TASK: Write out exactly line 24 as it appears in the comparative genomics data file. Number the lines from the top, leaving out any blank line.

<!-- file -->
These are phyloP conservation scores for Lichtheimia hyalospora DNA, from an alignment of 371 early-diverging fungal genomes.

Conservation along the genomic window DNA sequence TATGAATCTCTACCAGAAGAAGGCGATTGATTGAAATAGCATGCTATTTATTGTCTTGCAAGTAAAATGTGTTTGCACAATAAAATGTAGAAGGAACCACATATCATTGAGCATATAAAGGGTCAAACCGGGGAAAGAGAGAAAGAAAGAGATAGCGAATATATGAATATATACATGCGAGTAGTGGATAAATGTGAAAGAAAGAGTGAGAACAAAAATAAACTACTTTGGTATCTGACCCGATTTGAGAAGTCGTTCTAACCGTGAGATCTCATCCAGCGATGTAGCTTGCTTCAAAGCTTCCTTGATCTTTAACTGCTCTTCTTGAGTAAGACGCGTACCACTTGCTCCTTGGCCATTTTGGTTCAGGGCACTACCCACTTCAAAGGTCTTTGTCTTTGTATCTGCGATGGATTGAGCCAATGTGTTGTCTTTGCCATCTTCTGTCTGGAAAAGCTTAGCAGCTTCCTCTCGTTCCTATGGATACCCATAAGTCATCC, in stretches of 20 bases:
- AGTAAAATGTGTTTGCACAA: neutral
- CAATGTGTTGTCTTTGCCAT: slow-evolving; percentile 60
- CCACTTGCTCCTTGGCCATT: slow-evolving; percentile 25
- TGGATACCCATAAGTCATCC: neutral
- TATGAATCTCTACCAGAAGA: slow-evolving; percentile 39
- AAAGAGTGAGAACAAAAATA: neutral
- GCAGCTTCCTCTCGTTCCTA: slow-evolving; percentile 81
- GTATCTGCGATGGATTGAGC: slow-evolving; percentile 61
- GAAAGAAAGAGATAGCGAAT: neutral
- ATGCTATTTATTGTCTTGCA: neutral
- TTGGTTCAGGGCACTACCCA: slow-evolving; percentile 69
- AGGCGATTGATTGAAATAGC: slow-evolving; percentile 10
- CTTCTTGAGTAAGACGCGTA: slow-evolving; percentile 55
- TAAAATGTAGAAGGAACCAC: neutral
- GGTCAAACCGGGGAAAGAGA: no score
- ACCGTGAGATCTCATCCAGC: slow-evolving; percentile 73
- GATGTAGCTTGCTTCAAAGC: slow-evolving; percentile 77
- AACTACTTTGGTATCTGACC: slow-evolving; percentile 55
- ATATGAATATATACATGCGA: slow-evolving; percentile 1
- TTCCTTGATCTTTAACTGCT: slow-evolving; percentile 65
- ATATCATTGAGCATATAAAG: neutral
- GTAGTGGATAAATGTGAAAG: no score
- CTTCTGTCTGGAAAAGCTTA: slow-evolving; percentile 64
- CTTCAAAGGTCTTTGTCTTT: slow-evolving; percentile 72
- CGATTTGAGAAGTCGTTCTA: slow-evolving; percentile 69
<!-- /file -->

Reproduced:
- GTAGTGGATAAATGTGAAAG: no score